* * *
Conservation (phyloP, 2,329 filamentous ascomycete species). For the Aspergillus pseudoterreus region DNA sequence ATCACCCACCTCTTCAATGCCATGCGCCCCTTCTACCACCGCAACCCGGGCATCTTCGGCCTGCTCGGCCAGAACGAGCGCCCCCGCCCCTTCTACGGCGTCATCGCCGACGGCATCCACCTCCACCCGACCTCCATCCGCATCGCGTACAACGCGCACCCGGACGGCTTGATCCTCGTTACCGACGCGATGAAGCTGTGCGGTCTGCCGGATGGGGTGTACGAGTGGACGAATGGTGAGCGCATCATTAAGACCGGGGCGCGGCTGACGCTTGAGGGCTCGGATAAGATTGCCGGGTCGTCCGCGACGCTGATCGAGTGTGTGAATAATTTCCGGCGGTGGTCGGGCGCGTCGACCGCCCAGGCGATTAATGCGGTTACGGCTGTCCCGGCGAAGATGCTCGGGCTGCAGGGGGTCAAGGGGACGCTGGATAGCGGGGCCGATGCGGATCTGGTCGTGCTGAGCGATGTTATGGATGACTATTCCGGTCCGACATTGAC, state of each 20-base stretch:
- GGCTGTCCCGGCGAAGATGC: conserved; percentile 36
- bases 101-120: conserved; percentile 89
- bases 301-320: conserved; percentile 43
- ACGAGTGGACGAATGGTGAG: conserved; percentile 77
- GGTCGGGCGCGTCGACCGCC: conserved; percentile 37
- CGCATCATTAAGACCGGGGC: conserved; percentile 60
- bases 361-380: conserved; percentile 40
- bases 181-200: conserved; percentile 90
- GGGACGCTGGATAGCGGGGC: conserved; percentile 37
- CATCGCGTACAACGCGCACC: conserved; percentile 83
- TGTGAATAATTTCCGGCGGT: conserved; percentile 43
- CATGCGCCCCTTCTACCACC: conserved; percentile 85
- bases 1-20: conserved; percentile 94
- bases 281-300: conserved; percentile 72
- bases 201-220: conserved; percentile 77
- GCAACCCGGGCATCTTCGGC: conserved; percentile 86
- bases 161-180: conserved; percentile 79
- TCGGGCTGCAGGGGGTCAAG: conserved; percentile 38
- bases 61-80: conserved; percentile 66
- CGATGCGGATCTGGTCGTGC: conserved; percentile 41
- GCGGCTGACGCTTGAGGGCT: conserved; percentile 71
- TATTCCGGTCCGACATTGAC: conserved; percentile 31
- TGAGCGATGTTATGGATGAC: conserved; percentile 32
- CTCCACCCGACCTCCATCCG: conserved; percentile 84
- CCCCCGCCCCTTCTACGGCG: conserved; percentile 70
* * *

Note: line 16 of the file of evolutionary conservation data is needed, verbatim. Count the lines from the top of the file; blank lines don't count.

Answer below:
- bases 201-220: conserved; percentile 77